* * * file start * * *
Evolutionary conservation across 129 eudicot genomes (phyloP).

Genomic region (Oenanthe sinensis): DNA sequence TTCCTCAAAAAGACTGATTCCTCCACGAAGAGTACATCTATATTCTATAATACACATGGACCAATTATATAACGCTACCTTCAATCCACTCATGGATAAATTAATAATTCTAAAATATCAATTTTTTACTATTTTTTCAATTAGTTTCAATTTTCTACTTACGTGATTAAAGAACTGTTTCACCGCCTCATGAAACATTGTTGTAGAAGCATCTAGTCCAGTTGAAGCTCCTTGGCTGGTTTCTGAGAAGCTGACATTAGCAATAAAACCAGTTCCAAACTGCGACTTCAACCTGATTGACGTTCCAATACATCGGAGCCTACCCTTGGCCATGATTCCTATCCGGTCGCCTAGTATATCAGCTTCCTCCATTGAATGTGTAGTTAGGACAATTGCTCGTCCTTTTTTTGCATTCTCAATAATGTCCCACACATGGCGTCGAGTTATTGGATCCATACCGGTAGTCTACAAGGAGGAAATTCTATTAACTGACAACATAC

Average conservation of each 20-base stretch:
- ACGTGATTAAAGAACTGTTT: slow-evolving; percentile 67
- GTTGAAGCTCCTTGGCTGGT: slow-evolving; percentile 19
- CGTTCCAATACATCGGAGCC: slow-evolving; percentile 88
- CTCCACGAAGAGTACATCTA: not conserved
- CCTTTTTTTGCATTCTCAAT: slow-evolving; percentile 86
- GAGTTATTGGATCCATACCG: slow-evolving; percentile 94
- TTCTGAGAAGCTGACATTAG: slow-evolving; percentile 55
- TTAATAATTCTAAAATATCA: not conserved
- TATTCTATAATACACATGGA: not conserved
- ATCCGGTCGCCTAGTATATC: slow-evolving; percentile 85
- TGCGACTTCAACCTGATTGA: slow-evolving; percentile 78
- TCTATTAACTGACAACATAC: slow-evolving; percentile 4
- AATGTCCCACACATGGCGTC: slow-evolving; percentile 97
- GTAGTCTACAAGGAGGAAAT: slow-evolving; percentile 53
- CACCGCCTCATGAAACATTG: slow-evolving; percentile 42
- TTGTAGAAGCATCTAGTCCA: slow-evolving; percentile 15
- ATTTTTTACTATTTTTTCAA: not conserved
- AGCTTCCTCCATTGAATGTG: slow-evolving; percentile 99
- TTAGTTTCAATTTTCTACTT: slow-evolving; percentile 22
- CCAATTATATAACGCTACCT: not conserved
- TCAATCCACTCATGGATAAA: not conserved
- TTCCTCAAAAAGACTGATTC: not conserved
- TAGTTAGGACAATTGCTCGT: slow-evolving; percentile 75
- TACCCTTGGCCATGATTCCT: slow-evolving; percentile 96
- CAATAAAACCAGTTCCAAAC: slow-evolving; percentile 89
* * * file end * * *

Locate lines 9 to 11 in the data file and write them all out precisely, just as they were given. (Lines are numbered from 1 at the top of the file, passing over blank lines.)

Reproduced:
- GAGTTATTGGATCCATACCG: slow-evolving; percentile 94
- TTCTGAGAAGCTGACATTAG: slow-evolving; percentile 55
- TTAATAATTCTAAAATATCA: not conserved